Where the game deviates from the aforementioned Warriors series is that Onechanbara Z2: Chaos is fast. Like really, really fast. Aside from the boss battles (where there’s attack patterns that you’ll need to learn so you can dodge out of the way), offense is the best and, really, only form of defense, with the best way to deal with the enemies is to wade into the thick of them and start whaling away. There’s a jump button that, when held down, causes the character to dash into the air, taking all the enemies around her with her, and I found excess use of that more effective than the dodge button in most situations anyway, as it tended to get me out of danger while also doing a load of damage to a horde of enemies at the same time.
So fast is the combat of Onechanbara that, coupled with the bloodletting, I would frequently lose sight of my character. This would sound like a problem, but the game is quite generous on the health bars of characters, even on the higher difficulties, and I found that by simply staying mobile I was able to stay out of the way of taking too much harm from the brain-dead (pardon the pun) enemies anyway. Most monsters are some form of undead or demonic beastie, and they behave about as intelligently, making tactics less important overall than simply sticking a chainsaw in the face of whatever is closest.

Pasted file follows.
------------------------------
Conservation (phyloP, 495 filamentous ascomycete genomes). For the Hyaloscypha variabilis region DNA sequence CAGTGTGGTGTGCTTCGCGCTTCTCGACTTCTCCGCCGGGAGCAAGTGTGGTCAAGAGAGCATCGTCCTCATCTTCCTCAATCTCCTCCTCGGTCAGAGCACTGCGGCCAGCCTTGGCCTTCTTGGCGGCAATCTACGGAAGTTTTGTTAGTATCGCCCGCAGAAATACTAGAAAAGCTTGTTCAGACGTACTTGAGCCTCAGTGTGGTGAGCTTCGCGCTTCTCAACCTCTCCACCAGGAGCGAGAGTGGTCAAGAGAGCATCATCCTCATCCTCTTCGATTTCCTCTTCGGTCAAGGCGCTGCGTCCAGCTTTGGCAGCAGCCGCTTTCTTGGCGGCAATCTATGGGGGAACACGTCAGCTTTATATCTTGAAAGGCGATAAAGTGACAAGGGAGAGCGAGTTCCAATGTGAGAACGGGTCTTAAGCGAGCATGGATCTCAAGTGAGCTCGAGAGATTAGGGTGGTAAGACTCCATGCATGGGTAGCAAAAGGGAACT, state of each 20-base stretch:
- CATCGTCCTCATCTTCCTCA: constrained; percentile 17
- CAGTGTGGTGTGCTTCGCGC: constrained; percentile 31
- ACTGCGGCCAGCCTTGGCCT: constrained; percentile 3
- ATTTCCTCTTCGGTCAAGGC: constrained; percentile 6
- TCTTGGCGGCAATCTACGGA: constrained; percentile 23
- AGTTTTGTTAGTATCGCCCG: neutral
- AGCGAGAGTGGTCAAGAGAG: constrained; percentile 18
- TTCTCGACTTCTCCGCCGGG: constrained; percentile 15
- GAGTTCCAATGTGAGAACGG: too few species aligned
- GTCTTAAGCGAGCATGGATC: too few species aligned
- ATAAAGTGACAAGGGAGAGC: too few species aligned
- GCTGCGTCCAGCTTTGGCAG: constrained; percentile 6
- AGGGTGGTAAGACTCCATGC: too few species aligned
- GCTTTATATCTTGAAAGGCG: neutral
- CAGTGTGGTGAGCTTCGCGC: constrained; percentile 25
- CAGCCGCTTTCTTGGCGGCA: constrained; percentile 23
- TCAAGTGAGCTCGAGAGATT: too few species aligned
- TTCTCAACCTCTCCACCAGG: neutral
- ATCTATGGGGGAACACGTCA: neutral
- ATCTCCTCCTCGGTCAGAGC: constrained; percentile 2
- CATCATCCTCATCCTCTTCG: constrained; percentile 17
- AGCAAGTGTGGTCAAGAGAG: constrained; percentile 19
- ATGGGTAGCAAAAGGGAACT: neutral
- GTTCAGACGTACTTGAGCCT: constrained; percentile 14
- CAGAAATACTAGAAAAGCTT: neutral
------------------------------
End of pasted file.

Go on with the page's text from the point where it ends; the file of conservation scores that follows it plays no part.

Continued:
But again, it’s not a complaint, because Onechanbara executes everything with such furious energy and flash that it’s a lot of fun. Each character actually has a deep combo list and range of unlockable weapons, items, and skills, which is enough to keep you playing through its relatively short (four hours) run time. Part of the long term value in this game is earning the unlockables and playing dress-up… or dress-down as the case might be, but I actually applaud the developer for keeping the experience relatively brief, as it clearly knows not to not outstay its welcome.